Now take a strip of 38mm (1.5 inch) Sports Tape which is long enough to go around your upper forearm with a bit of overlap.
Without twisting the skin, lay the tape about 2 fingers length away from the elbow, otherwise it will block impede movement. Wrap the tape circumferentially around the forearm at this spot, aiming for moderate compression only. It is better to go too light than too firm, otherwise it will be uncomfortable. When you make a fist, you should feel that the forearm muscles are bulging outwards against the tape.
Where to position Strapping Tape to test for pain relief
If you have less pain when you redo your test activity with the tape on, you are very likely to get a benefit from a Tennis Elbow strap. If not, try altering the tape tension. If still no benefit, the strap probably won’t help either. NB: don’t leave the tape on for more than 48 hours, and you MUST take it off ASAP if you feel any skin itching as this means the tape is causing an allergic reaction.
What is the best Tennis Elbow Brace?
There are many types of straps/ braces and sleeves marketed towards relief of elbow pain.
These pull up sleeves will provide general support and usually are not ideal for Tennis Elbow as they do not target the specific structures involved. These are often made of neoprene for extra warmth and as a bonus are fairly easy to get off and on. If you have difficulty applying the other braces recommended, this may be a good place to start.
The next step up are Velcro Tennis Elbow braces. These are usually a narrower band of firm, non-stretch webbing material with a soft covering, often with a plastic ring to allow threading the band through and pulling back on itself to stick the Velcro down. This is great to adjust the firmness of the band and the amount of compression.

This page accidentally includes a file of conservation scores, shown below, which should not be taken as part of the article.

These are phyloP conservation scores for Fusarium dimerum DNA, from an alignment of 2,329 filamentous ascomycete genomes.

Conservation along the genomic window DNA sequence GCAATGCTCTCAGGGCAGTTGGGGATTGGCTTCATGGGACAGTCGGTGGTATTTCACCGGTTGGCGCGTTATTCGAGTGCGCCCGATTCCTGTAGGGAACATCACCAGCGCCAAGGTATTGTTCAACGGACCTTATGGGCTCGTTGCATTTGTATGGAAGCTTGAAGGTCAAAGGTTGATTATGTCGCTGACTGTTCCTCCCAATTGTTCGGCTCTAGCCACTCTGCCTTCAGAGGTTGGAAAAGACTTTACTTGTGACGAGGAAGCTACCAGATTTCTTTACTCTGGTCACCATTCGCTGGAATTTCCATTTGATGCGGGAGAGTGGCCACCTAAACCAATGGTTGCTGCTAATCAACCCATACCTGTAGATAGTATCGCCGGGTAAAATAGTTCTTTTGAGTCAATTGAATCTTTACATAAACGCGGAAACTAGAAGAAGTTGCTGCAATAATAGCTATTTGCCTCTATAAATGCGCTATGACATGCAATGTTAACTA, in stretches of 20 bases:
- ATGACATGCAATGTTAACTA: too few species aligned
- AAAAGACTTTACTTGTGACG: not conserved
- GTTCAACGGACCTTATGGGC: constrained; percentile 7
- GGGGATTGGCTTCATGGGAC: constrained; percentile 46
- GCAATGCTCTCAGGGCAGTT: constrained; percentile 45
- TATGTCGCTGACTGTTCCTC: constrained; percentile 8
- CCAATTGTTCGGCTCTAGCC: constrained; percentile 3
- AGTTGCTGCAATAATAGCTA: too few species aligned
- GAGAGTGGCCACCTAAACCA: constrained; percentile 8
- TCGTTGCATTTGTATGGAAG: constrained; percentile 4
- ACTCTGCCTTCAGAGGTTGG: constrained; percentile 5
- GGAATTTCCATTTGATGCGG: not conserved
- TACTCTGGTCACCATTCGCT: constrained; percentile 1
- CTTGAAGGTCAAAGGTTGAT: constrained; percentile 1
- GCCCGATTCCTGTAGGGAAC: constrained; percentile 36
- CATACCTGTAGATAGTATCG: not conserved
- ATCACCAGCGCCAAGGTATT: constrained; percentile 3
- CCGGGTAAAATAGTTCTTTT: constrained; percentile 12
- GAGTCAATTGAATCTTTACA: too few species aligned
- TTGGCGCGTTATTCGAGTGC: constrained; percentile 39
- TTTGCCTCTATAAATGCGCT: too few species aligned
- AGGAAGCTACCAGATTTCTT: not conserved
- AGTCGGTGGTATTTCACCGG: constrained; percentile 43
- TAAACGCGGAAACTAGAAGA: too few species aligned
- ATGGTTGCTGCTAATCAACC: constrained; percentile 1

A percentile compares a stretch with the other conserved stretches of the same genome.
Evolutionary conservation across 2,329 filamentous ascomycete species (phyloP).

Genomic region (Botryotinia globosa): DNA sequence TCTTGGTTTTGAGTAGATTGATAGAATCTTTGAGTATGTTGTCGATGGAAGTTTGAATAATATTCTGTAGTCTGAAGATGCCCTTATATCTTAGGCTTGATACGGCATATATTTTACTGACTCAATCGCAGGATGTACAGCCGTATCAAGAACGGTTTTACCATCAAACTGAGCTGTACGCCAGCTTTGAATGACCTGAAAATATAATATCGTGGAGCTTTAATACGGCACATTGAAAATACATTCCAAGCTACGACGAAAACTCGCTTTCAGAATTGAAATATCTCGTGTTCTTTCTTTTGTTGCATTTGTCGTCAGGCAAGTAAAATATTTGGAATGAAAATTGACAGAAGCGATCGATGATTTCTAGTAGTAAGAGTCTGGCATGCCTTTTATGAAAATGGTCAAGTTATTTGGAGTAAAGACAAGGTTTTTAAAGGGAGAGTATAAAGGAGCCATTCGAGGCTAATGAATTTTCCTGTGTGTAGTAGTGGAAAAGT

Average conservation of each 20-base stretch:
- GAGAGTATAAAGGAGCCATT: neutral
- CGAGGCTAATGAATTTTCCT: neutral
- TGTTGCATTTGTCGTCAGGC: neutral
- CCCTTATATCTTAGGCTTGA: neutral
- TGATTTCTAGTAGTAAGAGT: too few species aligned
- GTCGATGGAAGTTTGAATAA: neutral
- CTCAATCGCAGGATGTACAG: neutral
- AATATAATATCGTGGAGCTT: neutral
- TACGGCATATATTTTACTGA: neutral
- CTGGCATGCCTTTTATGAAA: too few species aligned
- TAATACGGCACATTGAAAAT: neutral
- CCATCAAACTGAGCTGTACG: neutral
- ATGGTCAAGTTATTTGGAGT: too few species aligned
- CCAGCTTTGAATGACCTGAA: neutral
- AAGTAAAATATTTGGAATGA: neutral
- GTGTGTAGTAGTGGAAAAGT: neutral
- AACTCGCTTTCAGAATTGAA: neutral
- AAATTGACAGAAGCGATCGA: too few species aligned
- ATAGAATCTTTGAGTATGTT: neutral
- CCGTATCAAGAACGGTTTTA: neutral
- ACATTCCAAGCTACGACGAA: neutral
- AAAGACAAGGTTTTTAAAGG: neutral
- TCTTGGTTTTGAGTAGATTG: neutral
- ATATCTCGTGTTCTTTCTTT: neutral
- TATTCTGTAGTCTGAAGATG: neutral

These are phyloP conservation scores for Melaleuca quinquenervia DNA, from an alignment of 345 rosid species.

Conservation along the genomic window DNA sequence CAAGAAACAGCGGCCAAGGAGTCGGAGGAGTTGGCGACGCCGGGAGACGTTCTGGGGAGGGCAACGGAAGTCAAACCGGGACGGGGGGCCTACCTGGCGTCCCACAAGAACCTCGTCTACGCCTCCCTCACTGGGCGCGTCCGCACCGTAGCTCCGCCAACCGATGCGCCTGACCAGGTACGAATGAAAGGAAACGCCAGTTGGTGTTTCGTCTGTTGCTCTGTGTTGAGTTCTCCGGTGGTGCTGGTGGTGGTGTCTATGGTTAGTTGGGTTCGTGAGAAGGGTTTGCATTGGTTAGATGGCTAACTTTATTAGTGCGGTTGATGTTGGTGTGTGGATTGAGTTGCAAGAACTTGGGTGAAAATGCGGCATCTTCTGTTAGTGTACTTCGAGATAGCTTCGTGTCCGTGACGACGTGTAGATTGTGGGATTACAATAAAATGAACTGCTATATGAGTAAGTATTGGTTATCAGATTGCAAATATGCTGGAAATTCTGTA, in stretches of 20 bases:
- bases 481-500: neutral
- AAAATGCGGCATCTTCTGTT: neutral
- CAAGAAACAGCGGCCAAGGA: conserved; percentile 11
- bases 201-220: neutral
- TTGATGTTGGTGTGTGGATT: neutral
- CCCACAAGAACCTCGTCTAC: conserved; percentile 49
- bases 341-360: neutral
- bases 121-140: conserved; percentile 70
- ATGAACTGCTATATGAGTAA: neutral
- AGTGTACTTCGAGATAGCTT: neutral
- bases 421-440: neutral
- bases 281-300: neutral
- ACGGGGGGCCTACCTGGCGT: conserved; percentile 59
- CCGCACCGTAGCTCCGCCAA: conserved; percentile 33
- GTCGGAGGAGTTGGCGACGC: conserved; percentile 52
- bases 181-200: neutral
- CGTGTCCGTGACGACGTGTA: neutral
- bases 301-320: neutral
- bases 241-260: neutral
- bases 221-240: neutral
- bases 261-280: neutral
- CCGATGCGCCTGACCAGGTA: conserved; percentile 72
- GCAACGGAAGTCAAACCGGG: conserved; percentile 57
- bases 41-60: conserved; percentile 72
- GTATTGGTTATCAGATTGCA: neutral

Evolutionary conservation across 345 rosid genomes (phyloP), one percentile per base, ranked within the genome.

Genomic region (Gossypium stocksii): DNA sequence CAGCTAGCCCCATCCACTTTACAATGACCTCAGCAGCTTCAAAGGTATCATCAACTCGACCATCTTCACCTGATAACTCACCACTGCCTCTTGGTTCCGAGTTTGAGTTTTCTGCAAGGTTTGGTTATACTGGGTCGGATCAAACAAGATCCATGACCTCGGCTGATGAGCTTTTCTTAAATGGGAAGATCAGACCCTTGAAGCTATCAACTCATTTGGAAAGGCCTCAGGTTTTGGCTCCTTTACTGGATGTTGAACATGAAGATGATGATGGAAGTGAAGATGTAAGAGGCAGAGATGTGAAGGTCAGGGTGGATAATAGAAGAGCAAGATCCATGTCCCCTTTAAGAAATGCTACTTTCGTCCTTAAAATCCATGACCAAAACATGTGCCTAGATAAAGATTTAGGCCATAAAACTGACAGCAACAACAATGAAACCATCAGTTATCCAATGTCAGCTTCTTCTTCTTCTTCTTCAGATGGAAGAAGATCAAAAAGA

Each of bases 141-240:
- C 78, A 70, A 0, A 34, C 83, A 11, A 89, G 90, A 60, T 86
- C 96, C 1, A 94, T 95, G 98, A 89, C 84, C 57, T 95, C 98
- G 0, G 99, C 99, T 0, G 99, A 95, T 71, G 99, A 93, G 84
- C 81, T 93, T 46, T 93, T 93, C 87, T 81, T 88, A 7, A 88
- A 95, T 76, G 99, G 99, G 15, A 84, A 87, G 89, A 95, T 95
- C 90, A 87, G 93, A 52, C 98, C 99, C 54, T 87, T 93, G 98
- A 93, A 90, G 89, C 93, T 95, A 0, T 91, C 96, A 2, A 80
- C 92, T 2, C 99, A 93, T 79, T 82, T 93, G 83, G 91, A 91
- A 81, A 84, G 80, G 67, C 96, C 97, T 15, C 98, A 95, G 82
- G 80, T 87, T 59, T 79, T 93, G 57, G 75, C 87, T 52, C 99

Velcro Straps with a pad
The best Tennis Elbow braces have a local contact patch of a compliant contrasting material such as silicon or gel, which needs to be positioned directly over the involved muscles. These types of braces usually provide the best pain relief as they address the dysfunction most specifically and the location of greatest compression is very targeted.
Tennis Elbow Brace Placement
Much the same as the tape, the strap should be applied 2 fingers width below the elbow crease to prevent it getting in the way, and so it is most effective. If the strap has a built-in contact patch, this must be positioned over the extensor muscle group. Push your wrist back against resistance to see and feel where these muscles run.
Apply the strap lightly at the first application, and then you can try it more tightly on subsequent days. Only use the strap during the day - when you are busy using your arm, and take it off at night. If you develop any additional pain, tingling, numbness or loss of power, discontinue the strap and seek a professional assessment from your physio.
Long term Solution for Tennis Elbow
As we said earlier, Tennis Elbow is a problem caused by relative weakness and degeneration of the wrist extensor muscles. This means that the only long term and “permanent” solution for this condition requires a full rehabilitation program. Ideally this involves strengthening exercises using a Flexbar. Stretches may be appropriate, but when these are done at the wrong stage of your condition, can actually make your pain worse. Other conditions such as nerve root irritation and radial nerve entrapment can masquerade as Tennis Elbow and will not respond to this sort of program. For best results, see your physio to have a full assessment and tailored rehab program provided for you
A Tennis Elbow strap can be a very useful way to relieve lateral elbow pain in the short term, if it is used properly. There are many choices of straps available, and the ones which provide the most localised compression support are usually more suitable than others. In the long term, rehabilitation exercise is required to make a more permanent change, and a tailored program is the best way to proceed.